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Stable isotopes and dynamic diets: the Mesolithic-Neolithic dietary transition in terrestrial Central Europe

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Publication details

JournalJournal of Archaeological Science: Reports
DateSubmitted - 13 Jun 2018
DateAccepted/In press - 22 Sep 2018
DateE-pub ahead of print - 17 Oct 2018
DatePublished (current) - 1 Dec 2018
Number of pages8
Pages (from-to)444-451
Early online date17/10/18
Original languageEnglish


Carbon and nitrogen stable isotopes (δ13C and δ15N) have made a huge contribution to understanding dietary change across the Mesolithic-Neolithic transition. One of the major findings is that marine resources were abandoned with the onset of farming in some coastal regions of Europe. This paper considers the isotopic evidence from terrestrial central Europe, asking whether there was a similar large-scale abandonment of freshwater resources in the early Neolithic. Using isotopic data from the published literature, stable isotope ratios from 66 Mesolithic burials are compared to 274 Neolithic individuals, from France, in-land Belgium and Germany. The results are then modelled via FRUITS (Food Reconstruction Using Isotopic Transferred Signals). The results suggest that despite a drop in fish consumption in the Neolithic, aquatic resources continued to form a small but significant part of the diet (est. 6%). Changes in plant protein consumption are argued to account for a greater proportion of the difference between the Mesolithic and Neolithic δ13C and δ15N isotope ratios. It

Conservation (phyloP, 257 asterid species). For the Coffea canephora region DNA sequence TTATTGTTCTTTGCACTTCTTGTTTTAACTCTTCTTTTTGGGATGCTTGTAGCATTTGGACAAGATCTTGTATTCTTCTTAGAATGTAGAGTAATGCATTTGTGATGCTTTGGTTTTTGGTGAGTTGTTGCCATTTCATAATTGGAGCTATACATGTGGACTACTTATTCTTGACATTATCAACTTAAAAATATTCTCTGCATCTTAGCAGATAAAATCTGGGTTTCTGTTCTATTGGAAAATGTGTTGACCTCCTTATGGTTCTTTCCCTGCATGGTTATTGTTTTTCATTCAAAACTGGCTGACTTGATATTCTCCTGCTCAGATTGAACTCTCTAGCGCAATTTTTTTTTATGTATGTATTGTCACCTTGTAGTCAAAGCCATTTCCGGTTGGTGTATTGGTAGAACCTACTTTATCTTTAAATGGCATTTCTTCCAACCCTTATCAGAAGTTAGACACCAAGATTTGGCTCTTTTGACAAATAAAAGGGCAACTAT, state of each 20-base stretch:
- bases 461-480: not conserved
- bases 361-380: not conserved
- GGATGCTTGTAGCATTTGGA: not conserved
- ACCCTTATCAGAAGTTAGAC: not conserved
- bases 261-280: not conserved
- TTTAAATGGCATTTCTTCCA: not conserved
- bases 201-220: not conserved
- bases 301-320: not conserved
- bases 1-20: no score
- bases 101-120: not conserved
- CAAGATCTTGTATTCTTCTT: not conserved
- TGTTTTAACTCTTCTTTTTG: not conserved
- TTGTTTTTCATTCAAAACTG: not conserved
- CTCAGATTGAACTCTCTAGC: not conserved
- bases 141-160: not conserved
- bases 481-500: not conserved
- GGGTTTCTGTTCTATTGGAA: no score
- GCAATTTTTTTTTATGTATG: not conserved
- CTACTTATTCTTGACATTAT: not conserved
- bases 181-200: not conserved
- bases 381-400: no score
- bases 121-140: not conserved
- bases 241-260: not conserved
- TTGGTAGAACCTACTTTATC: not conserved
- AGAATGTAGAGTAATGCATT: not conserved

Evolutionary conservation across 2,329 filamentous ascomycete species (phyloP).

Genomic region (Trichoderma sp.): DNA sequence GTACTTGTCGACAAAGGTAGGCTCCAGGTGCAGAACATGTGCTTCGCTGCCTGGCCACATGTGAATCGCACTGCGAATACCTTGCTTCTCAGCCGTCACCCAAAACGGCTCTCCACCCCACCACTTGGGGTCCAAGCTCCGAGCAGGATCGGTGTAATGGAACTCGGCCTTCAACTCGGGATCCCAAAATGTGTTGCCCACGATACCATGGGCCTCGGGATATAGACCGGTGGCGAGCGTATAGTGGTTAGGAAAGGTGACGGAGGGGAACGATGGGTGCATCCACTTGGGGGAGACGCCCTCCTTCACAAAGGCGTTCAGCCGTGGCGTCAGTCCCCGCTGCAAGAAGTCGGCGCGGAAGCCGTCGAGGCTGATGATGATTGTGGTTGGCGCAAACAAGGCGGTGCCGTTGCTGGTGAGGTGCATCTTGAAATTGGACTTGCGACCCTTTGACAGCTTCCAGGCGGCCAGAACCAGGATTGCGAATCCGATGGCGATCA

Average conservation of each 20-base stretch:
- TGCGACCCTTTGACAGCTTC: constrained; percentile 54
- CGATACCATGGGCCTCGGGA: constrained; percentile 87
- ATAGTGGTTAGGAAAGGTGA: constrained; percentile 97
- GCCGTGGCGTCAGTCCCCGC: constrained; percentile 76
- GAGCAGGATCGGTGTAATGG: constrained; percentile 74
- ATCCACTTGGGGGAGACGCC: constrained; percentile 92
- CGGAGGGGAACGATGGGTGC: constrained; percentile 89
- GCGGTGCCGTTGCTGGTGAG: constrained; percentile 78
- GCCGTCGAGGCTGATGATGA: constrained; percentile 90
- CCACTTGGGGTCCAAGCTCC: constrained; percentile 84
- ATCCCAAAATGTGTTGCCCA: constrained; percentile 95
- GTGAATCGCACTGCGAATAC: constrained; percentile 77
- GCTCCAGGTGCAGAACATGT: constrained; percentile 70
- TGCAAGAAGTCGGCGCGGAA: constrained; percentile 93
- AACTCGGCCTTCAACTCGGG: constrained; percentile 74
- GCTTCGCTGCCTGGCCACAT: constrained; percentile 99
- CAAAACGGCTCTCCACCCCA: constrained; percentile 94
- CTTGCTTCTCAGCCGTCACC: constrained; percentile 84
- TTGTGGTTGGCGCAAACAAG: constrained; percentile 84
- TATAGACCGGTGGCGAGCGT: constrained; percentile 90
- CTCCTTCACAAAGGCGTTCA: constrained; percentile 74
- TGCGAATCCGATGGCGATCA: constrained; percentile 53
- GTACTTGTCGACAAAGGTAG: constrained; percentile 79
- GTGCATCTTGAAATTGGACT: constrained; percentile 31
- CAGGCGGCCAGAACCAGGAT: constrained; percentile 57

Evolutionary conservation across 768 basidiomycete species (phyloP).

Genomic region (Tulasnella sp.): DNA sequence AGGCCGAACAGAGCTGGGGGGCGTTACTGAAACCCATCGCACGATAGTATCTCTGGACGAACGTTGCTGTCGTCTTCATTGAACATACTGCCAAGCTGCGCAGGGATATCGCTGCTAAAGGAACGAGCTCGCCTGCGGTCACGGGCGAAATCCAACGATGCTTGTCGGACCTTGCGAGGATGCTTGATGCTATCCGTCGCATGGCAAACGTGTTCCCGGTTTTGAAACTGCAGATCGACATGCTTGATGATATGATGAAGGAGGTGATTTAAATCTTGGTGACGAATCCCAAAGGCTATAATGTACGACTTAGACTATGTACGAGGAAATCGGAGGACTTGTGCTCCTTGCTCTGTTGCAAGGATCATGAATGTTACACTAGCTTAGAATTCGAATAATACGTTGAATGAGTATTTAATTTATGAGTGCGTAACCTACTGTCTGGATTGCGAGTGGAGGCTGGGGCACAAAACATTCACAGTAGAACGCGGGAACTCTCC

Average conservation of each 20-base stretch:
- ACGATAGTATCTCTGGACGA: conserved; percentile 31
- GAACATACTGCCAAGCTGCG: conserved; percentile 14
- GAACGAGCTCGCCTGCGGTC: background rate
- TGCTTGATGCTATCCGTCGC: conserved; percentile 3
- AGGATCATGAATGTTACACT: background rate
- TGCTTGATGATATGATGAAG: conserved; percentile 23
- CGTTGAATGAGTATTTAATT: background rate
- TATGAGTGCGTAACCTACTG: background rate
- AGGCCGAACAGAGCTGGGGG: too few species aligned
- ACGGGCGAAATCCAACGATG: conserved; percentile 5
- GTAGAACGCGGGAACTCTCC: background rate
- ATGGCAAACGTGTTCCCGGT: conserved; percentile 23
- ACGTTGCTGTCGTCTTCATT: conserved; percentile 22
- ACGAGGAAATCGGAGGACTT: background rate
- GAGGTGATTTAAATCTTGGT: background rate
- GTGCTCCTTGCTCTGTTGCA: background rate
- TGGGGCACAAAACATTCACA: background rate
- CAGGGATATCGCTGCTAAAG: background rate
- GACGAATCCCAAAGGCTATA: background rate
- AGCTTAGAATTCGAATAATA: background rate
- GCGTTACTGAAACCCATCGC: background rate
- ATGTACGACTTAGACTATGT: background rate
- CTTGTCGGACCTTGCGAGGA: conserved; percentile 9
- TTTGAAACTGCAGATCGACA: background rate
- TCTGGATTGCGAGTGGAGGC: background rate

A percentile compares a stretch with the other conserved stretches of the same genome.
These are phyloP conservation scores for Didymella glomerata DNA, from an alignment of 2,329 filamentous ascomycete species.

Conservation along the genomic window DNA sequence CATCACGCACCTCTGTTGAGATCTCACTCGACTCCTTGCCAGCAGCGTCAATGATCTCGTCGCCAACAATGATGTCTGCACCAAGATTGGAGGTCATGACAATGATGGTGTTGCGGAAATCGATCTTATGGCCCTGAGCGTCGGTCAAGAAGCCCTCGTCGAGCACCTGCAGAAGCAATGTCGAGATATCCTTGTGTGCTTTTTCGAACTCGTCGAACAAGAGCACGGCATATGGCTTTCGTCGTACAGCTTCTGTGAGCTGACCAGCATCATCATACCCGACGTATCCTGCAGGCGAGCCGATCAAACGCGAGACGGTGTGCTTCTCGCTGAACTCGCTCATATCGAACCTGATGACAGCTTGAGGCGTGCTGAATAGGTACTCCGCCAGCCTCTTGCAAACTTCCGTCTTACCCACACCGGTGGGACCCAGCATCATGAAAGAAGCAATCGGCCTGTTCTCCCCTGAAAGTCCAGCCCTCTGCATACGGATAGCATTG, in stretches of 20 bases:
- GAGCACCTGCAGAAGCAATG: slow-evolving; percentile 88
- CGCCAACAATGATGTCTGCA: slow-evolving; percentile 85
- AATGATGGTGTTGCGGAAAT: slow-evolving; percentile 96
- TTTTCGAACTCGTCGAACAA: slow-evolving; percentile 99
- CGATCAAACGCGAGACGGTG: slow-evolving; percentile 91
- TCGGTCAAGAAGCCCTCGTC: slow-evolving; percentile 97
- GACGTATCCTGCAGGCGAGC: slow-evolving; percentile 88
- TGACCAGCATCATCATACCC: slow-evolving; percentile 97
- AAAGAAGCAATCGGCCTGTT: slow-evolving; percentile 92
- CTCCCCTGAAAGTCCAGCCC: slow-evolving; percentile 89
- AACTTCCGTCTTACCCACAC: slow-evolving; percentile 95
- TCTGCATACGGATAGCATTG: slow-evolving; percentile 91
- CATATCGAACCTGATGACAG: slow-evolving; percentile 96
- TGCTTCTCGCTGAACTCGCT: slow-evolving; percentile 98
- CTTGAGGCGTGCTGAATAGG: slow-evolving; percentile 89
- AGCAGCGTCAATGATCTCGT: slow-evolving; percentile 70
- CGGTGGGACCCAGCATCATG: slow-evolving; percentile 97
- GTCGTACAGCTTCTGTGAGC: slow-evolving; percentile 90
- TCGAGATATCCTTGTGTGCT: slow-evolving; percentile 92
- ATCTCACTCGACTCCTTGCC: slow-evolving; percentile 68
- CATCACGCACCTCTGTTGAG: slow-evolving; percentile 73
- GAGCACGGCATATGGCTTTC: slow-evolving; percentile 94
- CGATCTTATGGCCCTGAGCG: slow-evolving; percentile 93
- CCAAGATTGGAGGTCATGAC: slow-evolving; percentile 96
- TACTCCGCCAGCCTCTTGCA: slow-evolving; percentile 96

is concluded that plants should see greater attention from interpretative approaches in the early Neolithic of central Europe to further our understanding of diet both as a social practice and subsistence activity.

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© 2018 Elsevier Ltd. This is an author-produced version of the published paper. Uploaded in accordance with the publisher’s self-archiving policy.

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